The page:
Guidance on Iodine Issued for Pregnant, Lactating Women
Women should take adequate iodide supplements, avoid exposure to environmental pollutants
WEDNESDAY, May 28, 2014 (HealthDay News) -- Pregnant and lactating women should be encouraged to take supplements with adequate iodide content, and avoid exposure to specific environmental pollutants, according to an American Academy of Pediatrics (AAP) policy statement published online May 26 in Pediatrics.
Walter J. Rogan, M.D., and colleagues on the AAP Council on Environmental Health discuss iodine deficiency, specifically in relation to pregnant and lactating women.
The authors note that iodine deficiency in pregnant and lactating women can interfere with normal brain development in offspring and increases vulnerability to the effects of specific environmental pollutants. Pregnant and lactating women should take a supplement with adequate iodide, although only about 10 percent do so; some supplements do not contain enough iodide and are labeled inaccurately. Pregnant and lactating women should be encouraged to take a supplement with adequate iodide and use iodized table salt. Furthermore, the AAP recommends that pregnant and lactating women avoid exposure to excess nitrate (from contaminated well water) and thiocyanate (in cigarette smoke).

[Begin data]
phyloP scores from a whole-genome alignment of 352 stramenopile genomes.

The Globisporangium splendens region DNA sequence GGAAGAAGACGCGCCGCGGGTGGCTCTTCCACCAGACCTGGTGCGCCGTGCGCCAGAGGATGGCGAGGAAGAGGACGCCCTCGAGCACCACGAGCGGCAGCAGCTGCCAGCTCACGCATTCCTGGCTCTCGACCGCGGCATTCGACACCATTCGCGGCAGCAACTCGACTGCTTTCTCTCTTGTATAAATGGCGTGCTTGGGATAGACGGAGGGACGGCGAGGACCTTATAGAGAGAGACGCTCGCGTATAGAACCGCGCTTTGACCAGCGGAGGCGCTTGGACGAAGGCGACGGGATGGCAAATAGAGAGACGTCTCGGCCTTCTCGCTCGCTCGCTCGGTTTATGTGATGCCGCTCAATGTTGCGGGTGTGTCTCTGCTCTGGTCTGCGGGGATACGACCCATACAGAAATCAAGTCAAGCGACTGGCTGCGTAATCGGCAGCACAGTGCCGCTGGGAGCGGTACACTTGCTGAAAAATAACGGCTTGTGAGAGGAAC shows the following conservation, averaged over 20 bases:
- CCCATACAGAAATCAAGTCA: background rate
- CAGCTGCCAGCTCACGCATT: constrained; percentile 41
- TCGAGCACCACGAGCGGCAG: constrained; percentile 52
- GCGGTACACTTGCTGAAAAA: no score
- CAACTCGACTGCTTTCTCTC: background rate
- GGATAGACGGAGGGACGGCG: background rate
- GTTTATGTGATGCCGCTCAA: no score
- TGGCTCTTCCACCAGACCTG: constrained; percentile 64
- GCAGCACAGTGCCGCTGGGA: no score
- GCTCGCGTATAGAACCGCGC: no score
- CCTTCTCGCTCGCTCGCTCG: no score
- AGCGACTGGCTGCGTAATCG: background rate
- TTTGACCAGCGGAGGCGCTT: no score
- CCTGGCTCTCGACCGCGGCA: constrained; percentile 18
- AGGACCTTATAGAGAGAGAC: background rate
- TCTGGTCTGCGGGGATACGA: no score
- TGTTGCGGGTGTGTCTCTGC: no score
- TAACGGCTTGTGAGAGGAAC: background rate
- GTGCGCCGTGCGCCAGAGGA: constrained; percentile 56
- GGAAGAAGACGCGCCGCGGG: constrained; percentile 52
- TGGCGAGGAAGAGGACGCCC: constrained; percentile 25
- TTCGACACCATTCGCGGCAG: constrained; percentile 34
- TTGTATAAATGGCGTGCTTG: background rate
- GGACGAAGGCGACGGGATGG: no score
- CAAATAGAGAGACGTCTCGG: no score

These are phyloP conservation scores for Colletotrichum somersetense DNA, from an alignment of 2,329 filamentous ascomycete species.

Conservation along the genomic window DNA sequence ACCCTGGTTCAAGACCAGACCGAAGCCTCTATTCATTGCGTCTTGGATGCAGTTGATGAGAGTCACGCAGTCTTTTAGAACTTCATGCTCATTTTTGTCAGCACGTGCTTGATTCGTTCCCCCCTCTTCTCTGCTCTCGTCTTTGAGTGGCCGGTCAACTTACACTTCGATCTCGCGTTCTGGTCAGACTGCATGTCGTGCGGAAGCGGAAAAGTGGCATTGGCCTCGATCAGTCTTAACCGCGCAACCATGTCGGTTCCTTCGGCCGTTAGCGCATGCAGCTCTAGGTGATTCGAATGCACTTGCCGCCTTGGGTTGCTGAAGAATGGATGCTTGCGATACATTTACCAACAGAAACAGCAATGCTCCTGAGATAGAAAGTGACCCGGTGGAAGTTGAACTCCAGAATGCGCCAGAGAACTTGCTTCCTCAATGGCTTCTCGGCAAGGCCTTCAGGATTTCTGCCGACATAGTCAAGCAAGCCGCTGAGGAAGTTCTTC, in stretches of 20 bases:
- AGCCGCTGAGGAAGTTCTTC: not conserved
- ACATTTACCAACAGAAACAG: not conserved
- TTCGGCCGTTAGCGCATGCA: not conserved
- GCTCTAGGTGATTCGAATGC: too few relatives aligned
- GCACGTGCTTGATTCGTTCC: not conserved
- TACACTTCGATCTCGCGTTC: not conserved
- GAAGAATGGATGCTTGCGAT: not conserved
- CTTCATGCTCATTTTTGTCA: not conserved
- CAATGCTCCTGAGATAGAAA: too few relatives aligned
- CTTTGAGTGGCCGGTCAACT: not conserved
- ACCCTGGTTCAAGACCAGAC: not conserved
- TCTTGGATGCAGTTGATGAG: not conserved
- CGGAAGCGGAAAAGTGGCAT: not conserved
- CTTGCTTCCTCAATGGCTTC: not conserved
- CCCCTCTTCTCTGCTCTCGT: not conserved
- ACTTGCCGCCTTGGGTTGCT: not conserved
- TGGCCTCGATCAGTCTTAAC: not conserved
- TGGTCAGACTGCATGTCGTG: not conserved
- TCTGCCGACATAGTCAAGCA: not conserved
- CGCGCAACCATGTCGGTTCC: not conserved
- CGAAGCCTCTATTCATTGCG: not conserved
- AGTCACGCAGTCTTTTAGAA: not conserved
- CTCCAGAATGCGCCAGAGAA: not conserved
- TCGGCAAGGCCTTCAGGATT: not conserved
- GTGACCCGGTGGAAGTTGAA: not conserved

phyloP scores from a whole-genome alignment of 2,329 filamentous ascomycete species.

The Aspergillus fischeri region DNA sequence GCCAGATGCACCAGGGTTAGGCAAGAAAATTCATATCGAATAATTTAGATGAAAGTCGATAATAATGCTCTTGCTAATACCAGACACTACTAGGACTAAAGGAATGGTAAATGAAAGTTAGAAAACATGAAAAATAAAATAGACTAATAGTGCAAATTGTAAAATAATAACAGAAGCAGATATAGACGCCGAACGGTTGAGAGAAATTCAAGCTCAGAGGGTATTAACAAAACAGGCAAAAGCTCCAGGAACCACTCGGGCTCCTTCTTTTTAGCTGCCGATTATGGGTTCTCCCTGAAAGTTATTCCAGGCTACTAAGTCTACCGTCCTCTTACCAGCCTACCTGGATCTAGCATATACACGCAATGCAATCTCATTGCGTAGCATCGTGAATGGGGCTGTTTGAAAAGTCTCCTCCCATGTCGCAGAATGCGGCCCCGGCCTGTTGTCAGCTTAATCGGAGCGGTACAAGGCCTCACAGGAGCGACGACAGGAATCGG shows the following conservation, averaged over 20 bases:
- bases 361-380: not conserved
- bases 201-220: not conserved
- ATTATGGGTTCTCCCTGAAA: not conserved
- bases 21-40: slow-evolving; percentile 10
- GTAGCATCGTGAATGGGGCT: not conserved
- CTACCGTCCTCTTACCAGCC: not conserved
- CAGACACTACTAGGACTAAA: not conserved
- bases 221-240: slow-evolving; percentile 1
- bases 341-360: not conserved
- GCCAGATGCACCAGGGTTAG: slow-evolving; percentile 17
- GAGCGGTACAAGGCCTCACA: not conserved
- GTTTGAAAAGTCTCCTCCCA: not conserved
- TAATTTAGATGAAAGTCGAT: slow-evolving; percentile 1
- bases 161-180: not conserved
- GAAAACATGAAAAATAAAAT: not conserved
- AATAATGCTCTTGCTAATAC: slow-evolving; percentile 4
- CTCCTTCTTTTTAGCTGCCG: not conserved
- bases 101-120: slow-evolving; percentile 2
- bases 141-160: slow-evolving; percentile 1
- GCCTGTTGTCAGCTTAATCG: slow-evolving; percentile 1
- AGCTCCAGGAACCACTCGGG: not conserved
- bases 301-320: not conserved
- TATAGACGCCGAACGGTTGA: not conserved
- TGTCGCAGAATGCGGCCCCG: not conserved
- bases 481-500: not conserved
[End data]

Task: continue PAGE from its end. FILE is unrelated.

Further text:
"The Environmental Protection Agency should proceed with appropriate regulation, and the U.S. Food and Drug Administration should address the mislabeling of the iodine content of prenatal/lactation supplements," the authors write.